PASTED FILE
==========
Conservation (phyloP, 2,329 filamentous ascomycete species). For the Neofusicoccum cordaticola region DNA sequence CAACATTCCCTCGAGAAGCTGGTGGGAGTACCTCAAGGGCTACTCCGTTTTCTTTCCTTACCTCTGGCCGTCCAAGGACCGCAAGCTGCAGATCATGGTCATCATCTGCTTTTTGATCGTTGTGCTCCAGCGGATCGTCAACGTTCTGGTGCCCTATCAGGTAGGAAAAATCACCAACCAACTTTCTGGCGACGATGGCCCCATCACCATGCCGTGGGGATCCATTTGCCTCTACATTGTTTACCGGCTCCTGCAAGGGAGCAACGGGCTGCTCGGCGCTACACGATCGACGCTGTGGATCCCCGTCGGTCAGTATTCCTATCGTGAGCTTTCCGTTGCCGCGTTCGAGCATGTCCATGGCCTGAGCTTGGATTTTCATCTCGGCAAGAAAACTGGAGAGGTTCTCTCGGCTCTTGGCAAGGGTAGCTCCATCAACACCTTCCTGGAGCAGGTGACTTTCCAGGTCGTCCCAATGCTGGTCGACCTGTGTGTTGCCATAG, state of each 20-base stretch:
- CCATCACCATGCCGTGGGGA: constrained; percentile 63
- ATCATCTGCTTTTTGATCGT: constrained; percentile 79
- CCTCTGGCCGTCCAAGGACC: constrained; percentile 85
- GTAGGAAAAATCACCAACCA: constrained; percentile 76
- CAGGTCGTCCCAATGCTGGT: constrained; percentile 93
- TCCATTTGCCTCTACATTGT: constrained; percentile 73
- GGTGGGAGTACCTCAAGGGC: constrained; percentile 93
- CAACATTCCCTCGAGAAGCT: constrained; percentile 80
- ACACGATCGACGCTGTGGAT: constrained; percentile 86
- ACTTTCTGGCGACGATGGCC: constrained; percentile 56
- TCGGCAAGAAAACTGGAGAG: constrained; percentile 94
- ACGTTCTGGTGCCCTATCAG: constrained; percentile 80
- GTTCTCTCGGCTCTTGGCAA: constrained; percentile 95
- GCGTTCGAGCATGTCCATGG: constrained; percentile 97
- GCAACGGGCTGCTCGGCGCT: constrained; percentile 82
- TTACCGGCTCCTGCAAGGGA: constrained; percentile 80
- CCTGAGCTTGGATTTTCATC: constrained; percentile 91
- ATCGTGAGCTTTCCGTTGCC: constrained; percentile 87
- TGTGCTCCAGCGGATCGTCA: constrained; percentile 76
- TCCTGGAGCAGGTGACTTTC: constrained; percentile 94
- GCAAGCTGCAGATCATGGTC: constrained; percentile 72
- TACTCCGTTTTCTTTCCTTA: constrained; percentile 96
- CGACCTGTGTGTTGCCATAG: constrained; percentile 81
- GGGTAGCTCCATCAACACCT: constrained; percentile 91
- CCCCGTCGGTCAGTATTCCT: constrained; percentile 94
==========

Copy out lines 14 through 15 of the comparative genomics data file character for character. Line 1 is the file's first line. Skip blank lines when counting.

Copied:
- GTTCTCTCGGCTCTTGGCAA: constrained; percentile 95
- GCGTTCGAGCATGTCCATGG: constrained; percentile 97